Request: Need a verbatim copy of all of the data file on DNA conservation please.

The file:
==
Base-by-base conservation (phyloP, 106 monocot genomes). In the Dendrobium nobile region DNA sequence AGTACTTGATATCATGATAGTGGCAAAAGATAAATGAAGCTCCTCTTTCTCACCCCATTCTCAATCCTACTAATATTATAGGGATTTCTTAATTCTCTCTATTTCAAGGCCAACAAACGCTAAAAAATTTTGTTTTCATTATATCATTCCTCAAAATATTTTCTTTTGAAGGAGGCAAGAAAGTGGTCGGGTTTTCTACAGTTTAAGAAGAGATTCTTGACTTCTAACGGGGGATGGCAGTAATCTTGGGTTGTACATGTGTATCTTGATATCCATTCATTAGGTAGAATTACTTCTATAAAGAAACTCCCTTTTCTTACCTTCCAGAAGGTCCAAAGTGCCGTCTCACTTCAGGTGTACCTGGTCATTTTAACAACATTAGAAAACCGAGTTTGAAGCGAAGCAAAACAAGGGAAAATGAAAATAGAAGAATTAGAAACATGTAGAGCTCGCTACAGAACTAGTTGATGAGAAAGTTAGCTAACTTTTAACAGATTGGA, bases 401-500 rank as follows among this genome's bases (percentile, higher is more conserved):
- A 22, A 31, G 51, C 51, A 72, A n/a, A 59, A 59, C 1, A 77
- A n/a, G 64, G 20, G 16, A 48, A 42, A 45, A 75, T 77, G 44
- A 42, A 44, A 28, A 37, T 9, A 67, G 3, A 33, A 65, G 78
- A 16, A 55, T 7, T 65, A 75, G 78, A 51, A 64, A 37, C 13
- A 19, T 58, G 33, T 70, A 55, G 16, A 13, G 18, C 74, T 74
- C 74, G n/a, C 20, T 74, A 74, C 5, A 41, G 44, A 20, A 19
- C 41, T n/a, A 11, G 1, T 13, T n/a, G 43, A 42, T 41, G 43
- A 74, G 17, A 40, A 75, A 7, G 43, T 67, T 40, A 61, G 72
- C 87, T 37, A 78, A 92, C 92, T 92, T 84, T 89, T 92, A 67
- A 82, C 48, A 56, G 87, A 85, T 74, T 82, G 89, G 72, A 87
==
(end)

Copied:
Base-by-base conservation (phyloP, 106 monocot genomes). In the Dendrobium nobile region DNA sequence AGTACTTGATATCATGATAGTGGCAAAAGATAAATGAAGCTCCTCTTTCTCACCCCATTCTCAATCCTACTAATATTATAGGGATTTCTTAATTCTCTCTATTTCAAGGCCAACAAACGCTAAAAAATTTTGTTTTCATTATATCATTCCTCAAAATATTTTCTTTTGAAGGAGGCAAGAAAGTGGTCGGGTTTTCTACAGTTTAAGAAGAGATTCTTGACTTCTAACGGGGGATGGCAGTAATCTTGGGTTGTACATGTGTATCTTGATATCCATTCATTAGGTAGAATTACTTCTATAAAGAAACTCCCTTTTCTTACCTTCCAGAAGGTCCAAAGTGCCGTCTCACTTCAGGTGTACCTGGTCATTTTAACAACATTAGAAAACCGAGTTTGAAGCGAAGCAAAACAAGGGAAAATGAAAATAGAAGAATTAGAAACATGTAGAGCTCGCTACAGAACTAGTTGATGAGAAAGTTAGCTAACTTTTAACAGATTGGA, bases 401-500 rank as follows among this genome's bases (percentile, higher is more conserved):
- A 22, A 31, G 51, C 51, A 72, A n/a, A 59, A 59, C 1, A 77
- A n/a, G 64, G 20, G 16, A 48, A 42, A 45, A 75, T 77, G 44
- A 42, A 44, A 28, A 37, T 9, A 67, G 3, A 33, A 65, G 78
- A 16, A 55, T 7, T 65, A 75, G 78, A 51, A 64, A 37, C 13
- A 19, T 58, G 33, T 70, A 55, G 16, A 13, G 18, C 74, T 74
- C 74, G n/a, C 20, T 74, A 74, C 5, A 41, G 44, A 20, A 19
- C 41, T n/a, A 11, G 1, T 13, T n/a, G 43, A 42, T 41, G 43
- A 74, G 17, A 40, A 75, A 7, G 43, T 67, T 40, A 61, G 72
- C 87, T 37, A 78, A 92, C 92, T 92, T 84, T 89, T 92, A 67
- A 82, C 48, A 56, G 87, A 85, T 74, T 82, G 89, G 72, A 87